The Jelebu district, shut off behind a range of hills and isolated from the rest of Negri Sembilan, was comparatively unimportant. We had no one to send there and for a week or two after our first arrival it was left to its own devices. However, two items of news from Jelebu brought it to attention. First, the Undang of Jelebu, Dato’ Abdullah, had died—from natural causes and at a considerable age—in August 1945. It would be necessary to elect a successor without the long period of wrangling, which usually delayed such an election for months or even years, as the new Undang would be required as one of the necessary signatories to the treaty that MacMichael would bring to Negri Sembilan in November. Secondly, the local MPAJA, deeply suspicious of the local administration, had removed all the records, including the essential land registers, from the District Office and had destroyed them. This was a serious blow to the machinery of administration (though throughout Malaya the land registers were closed and would remain so for months). As there was no one else available, Calder asked me to visit Jelebu and take temporary charge in addition to my duties in Seremban.
I set off on 23 September 1945. The roads throughout Negri Sembilan were in surprisingly good condition. The Japanese had not done much to maintain them, but the pre-war PWD had done a good job. I had no difficulty in getting the aged Humber Hawk which I used for my journeys up the steep and winding road to the Bukit Tangga pass. At the top I paused to admire the magnificent view of Negri Sembilan stretching away to the Malacca Strait—everyone pauses there, including the dozen police who were to be ambushed by the MPAJA and massacred there in December 1949. At Kuala Klawang, the district headquarters, I found the Malay District Officer (I think his name was Baba) at his house. We went together to the District Office, which was literally stripped clean of every scrap of paper it had ever contained. I remember that when I asked the DO for a list of his staff I had to tear a leaf from my notebook so that he could write the names on it. He was quite positive that the MPAJA had burnt the missing land registers. The Japanese had used the District Office as their headquarters and the MPAJA had deemed it necessary to destroy everything in it in case it should be Japanese. This was the second major loss of records suffered in Negri Sembilan at this time; the other was the loss of the greater part of the State Secretariat files in Seremban. In that case the Kempeitai, who had used part of the building, sent a military fatigue party under a sergeant to burn their records before the arrival of British troops, and the [End Page 53]sergeant, uncertain as to what was intended, burnt almost everything in that wing of the Secretariat building—again a pointless destruction of irreplaceable records.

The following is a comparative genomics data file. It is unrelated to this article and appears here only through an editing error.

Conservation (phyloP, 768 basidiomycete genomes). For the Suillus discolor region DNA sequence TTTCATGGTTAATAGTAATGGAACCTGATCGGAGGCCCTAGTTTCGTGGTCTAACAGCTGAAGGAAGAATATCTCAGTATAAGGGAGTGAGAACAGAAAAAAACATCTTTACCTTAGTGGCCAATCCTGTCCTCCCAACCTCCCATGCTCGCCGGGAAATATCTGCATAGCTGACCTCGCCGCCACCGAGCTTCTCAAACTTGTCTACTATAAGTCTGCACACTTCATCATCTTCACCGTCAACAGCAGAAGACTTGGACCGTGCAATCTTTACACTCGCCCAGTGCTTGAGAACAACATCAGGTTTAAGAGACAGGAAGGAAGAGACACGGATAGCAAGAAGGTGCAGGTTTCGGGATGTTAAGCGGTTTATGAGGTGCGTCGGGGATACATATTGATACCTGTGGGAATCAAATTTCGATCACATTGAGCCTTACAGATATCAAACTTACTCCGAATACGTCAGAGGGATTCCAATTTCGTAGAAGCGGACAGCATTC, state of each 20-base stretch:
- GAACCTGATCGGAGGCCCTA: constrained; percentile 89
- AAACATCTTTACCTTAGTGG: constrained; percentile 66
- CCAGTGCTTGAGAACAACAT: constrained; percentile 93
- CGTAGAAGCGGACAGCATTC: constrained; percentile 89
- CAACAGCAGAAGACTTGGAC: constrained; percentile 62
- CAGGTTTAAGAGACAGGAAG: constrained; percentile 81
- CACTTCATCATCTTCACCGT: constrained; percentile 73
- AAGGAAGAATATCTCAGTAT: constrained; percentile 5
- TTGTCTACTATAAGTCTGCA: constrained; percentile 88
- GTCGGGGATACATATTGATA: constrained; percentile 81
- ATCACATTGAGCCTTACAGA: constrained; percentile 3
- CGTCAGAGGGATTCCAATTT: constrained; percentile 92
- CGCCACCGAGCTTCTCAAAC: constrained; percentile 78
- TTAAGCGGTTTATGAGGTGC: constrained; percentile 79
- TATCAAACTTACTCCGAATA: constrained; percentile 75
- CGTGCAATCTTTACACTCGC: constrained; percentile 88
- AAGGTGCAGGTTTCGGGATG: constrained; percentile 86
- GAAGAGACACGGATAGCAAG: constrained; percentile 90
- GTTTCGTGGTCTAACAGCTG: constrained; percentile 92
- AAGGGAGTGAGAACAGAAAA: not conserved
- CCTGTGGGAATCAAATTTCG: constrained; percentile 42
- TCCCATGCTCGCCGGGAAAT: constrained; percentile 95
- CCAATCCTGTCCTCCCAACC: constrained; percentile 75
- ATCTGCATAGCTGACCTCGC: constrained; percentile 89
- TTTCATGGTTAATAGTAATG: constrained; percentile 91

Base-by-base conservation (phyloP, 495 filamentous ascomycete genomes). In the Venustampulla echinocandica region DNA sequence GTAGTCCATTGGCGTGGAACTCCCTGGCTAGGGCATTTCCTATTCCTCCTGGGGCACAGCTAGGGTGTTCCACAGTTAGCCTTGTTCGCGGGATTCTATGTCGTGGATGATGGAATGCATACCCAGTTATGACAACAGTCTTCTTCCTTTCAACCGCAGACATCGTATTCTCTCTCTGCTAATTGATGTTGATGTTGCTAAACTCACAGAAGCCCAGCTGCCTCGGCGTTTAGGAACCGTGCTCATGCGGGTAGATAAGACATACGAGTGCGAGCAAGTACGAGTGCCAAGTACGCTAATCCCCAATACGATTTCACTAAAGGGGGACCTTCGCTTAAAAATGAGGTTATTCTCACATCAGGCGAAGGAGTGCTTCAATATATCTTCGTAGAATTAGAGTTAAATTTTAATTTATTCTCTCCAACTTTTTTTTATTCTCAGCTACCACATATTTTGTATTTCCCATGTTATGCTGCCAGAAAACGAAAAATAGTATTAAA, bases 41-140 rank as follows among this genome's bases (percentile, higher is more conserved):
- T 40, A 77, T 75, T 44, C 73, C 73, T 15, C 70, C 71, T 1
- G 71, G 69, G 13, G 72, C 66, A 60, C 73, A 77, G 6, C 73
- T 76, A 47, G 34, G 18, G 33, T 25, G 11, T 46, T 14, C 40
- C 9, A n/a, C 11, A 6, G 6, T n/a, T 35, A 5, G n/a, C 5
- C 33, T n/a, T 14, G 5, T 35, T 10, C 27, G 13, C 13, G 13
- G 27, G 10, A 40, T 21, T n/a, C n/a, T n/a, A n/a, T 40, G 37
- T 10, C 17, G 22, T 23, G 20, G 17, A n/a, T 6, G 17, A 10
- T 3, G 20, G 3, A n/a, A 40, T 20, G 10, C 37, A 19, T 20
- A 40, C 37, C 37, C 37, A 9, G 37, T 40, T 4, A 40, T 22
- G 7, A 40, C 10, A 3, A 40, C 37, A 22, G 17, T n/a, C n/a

To return to Jelebu—it was plain that the entire district administration had come to a halt and the District Officer was obviously very apprehensive for his own safety. Kuala Klawang itself is a small trading centre, and the main Chinese settlement is Titi, a tin-mining centre a few miles away. I felt that I should see—and be seen at—Titi. So the DO, protesting faintly, got into the car and we went off to Titi. Here the MPAJA were established at the police station and were flying their ‘Tiga Bintang’ flag (3 stars—one for each of the main communities of Malaya) at the flagpole. L. K. L. Siaw in his Chinese Society in Rural Malaysia: A Local History of the Chinese in Titi, Jelebu, published in 1983 almost 40 years after these events, presumably relied on local Titi traditions—somewhat vainglorious—in describing the foundation of a communist republic at Titi which remained defiant until the arrival of a battalion of British troops brought it to an end. This is pure fiction...